from the bad-idea,-worse-implementation dept
Following in the footsteps of misguided European lawmakers, California legislators have introduced a time-sensitive “remove speech or else” law targeting social media sites.
They’ve introduced a bill that would give online platforms such as Facebook and Twitter three days to investigate whether a given account is a bot, to disclose that it’s a bot if it is in fact auto-generated, or to remove the bot outright.
The bill would make it illegal for anyone to use an automated account to mislead the citizens of California or to interact with them without disclosing that they’re dealing with a bot. Once somebody reports an illegally undisclosed bot, the clock would start ticking for the social media platform on which it’s found. The platforms would also be required to submit a bimonthly report to the state’s Attorney General detailing bot activity and what corrective actions were taken.
This is ridiculous for a number of reasons. First, it assumes the purpose of most bots is to mislead, hence the “need” for upfront disclosure. The ridiculousness of this part of the law’s many faulty premises is only further underscored by a bot created by the legislator behind the bill, Bob Hertzberg. His bot’s bio says [emphasis added]:
I am a bot. Automated accounts like mine are made to misinform & exploit users. But unlike most bots, I’m transparent about being a bot! #SB1001 #BotHertzberg
Hertzberg’s bot must have been made to “misinform and exploit users,” at least according to its own Twitter bio. And yet, the account’s tweets appear to disseminate actual correct info, like subcommittee webcasts and community-oriented info. It’s good the bot is transparent. But it’s terrible because the transparency immediately follows a line claiming automated accounts are made apparently solely to misinform people.
Plenty of automated accounts never misinform or exploit users. Techdirt’s account automatically tweets each newly-published post. So do countless other bots tied into content-management systems. But the bill — and bill creator’s own words — paint bots as evil, even while deploying a bot in an abortive attempt to make a point.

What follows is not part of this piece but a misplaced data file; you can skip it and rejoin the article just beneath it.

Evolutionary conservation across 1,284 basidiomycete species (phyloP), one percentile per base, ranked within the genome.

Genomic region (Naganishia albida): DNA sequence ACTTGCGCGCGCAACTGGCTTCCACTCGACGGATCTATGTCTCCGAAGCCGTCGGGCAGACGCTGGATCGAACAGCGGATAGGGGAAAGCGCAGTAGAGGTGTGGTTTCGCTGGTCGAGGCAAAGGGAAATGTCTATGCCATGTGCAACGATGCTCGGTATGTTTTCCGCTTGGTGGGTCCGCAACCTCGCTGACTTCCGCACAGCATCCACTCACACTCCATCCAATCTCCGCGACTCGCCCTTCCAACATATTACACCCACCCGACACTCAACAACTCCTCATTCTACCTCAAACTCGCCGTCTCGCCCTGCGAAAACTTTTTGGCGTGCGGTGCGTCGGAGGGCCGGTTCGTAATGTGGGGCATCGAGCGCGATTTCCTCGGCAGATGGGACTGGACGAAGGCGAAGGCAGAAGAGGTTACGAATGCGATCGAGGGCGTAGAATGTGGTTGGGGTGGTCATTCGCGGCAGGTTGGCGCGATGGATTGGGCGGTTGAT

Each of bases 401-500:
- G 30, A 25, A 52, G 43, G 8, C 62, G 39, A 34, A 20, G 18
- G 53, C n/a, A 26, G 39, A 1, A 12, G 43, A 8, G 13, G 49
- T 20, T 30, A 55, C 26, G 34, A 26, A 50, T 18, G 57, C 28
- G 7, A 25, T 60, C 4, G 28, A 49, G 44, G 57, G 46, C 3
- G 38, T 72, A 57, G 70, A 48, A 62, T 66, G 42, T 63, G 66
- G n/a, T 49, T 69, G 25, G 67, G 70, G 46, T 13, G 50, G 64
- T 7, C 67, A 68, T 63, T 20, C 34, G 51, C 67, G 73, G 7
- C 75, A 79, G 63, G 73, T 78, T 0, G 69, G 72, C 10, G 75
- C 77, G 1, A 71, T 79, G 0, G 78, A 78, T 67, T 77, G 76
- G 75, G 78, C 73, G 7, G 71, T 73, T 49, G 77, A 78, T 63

Going on from there, the bill demands sites create a portal for bot reporting and starts the removal clock when a report is made. User reporting may function better than algorithms when detecting bots spreading misinformation (putting bots in charge of bot removal), but this still puts social media companies in the uncomfortable position of being arbiters of truth. And if they make the “wrong” decision and leave a bot up, the government is free to punish them for noncompliance.
The bill also provides no avenue for those targeted to challenge a bot report or removal. (And no option for sites to challenge the government’s determination that they’ve failed to remove bots.) This is a key omission which will lead to unchecked abuse.
Finally, there’s the motivation for the bill. Some of it stems from a desire to punish “fake news,” a term no government has ever clearly defined. Some of it comes from evidence of Russian interference in the last presidential election. But much of the bill’s impetus is tied to vague notions of “rightness.” Hertzberg himself exhumes a long-dead catchphrase to justify his bill’s existence.
“We need to know if we are having debates with real people or if we’re being manipulated,” said Democratic State Senator Bob Hertzberg, who introduced the bill. “Right now we have no law and it’s just the Wild West.”
So, summary executions of bots by social media posse members? Is that the “Wild West” you mean, one historically notorious for its lack of due process and violent overreactions?
Here’s the other excuse for bad lawmaking, via an advocate for terrible legislation.
“California feels a bit guilty about how our hometown companies have had a negative impact on society as a whole,” said Shum Preston, the national director of advocacy and communications at Common Sense Media, a major supporter of Hertzberg’s bill. “We are looking to regulate in the absence of the federal government. We don’t think anything is coming from Washington.”
So, secondhand guilt justifies the direct regulation of third-party service providers? That’s almost worse than no reason at all.
And this isn’t the only bad bot bill being considered. Assemblymember Marc Levine wants all bots to tied to verified human beings. The same goes for any online advertising purchases. Levine feels his bill will help fight the bot problem, but his belief is predicated on a profound misunderstanding of human behavior.
By identifying bots, users will be better informed and able to identify whether or not the power of a group’s influence is legitimate. This will mitigate the promulgation of misinformation and influence of unauthentic social media campaigns.
Yes, telling people the stuff they think is legitimate isn’t legitimate always results in people ditching “illegitimate” news sources. Especially when that info is coming from a government they don’t like presiding over a state many wish would just fall into the ocean. Trying to fight a bot problem largely associated with alt-right groups with legislation from coastal elites is sure to win hearts and minds.
A bot-reporting portal with no recourse provisions — and a possibile “real name” requirement added into the mix — will become little more than a handy tool for harassment and hecklers. The cost of these efforts will be borne entirely by social media companies, which also will be held responsible for the mere existence of bots the Californian government feels might be misleading its residents. It’s bad lawmaking all around, propelled by misplaced guilt and overstated fears about the democratic process.